True enough that Zebra Heliconian (Longwing) butterflies fly with the grace and balance of a top ballerina in the New York City Ballet. I can attest to that. I can also affirm that there’s little difference between the curtain coming up at the start of the ballet and that first moment when you spot a Zebra, as we did here in Kathleen, Georgia.
Their remarkable elegance draws you, and that’s why they are vamps, dangerous butterflies.
During morning hours, Zebras are almost unapproachable. They usually do not allow close approach. as they glide amongst Passionflower vines. For those who have never, or almost never seen one, their appearance rivets, and if they are some distance from you, this usually has them in heavy growth, some 8 – 10 feet off trail, lots of us moved to them, disregarding all of the precautions we know and precautions that have been offered to us, wisely.
We have done just that, seeing one, and anxious to score worthy exposures. The operative thought is that we may not see them again that day, that month or for the coming years. So, in we go.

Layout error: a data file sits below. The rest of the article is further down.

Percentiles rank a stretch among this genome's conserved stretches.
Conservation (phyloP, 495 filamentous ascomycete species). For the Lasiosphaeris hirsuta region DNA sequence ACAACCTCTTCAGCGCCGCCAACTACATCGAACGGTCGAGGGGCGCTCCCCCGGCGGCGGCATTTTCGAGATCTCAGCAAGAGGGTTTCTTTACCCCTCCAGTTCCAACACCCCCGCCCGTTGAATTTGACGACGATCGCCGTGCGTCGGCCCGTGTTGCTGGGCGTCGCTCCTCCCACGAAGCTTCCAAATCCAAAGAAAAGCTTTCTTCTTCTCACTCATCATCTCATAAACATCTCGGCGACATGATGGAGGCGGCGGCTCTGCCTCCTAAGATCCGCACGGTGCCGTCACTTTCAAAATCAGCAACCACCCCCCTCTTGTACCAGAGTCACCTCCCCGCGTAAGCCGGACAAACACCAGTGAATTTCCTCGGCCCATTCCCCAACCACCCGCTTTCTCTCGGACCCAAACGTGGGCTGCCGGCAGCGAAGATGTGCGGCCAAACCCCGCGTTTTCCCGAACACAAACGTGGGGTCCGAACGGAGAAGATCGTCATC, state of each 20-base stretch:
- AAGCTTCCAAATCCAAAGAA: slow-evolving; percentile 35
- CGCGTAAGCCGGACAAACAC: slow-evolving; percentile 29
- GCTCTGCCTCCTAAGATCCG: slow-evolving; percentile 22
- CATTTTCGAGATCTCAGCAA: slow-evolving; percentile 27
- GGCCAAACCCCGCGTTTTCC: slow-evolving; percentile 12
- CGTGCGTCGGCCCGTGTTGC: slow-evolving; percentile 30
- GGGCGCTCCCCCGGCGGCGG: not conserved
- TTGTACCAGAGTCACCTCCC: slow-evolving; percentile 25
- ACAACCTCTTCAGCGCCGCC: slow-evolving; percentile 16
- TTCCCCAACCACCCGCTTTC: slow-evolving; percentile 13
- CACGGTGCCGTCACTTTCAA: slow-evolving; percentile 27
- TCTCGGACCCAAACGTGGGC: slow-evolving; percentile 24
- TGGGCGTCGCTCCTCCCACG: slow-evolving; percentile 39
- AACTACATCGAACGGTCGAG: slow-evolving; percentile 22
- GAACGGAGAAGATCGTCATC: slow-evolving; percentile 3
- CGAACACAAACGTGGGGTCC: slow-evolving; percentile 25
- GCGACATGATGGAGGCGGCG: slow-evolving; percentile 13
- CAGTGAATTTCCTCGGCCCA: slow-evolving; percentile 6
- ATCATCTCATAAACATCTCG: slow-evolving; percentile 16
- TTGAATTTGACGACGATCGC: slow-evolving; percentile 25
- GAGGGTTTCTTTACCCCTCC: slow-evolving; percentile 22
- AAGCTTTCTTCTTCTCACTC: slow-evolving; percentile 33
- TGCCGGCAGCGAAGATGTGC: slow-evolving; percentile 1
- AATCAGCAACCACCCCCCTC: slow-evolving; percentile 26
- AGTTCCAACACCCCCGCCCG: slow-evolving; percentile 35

That day in beautiful Kathleen, with seasoned Mike watching, I again and again buffaloed my way into thick growth. The worst of it was that fire ant hill I planted my left foot on, and . . . shot away at the Longwing, until moments later . . . Accch!!!!! I can’t remember if I ended up sitting in the Emergency Room that night or not. I probably did, ’cause fire ants cause my hands or feet to react strongly, blow up to 2x their normal size.
After those !^^#!* fire ants educated me, I dashed out to the trail, and Thanked G-d that they were fire ants, and not a Copperhead or Water Moccasin or Eastern Timber Rattlesnake. Me standing in unknown knee high growth off trail in Kathleen . . . ? Dumb! Careless!
Here then we have one of the most dangerous butterflies in the Southeastern USA, Zebras, whose siren song leads you to unknown risk, possible deadly risk!
Yes I shot with a Macro lens, and no I don’t plan to go long lens.